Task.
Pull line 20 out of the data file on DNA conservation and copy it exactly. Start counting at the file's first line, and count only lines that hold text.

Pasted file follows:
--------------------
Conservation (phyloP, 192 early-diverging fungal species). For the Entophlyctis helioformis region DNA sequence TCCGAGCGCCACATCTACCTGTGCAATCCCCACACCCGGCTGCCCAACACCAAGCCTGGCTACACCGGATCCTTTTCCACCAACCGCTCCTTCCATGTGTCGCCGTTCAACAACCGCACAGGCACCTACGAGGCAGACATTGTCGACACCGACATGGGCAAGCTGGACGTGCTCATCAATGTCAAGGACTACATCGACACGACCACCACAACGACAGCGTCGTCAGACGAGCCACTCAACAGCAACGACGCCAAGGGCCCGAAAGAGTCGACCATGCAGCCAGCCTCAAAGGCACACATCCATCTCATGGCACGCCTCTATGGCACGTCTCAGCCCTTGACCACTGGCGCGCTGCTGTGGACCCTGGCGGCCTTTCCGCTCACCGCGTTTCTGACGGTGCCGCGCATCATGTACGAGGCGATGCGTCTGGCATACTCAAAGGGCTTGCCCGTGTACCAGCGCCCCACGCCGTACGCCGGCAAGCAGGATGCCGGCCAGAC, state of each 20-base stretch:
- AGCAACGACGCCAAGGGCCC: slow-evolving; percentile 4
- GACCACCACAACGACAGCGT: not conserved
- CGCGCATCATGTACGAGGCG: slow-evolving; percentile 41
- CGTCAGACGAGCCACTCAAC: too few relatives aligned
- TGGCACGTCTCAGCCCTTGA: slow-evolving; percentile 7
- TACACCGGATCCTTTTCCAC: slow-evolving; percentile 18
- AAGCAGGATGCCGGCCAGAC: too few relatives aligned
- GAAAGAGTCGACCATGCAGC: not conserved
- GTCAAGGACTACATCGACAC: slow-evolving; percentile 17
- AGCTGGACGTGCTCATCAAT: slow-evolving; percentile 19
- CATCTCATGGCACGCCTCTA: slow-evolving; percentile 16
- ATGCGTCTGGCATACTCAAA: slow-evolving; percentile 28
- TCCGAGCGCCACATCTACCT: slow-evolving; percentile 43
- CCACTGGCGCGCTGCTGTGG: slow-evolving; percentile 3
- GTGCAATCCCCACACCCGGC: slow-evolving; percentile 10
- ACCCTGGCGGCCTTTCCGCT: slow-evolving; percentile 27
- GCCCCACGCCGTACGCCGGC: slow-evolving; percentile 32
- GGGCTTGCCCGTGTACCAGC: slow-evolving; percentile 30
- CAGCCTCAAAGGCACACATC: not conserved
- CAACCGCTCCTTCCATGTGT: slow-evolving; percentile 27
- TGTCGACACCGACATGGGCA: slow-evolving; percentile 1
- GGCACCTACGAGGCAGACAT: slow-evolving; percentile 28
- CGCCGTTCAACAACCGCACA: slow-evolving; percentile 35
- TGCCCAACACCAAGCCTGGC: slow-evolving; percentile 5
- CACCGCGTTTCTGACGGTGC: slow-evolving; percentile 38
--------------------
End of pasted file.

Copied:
- CAGCCTCAAAGGCACACATC: not conserved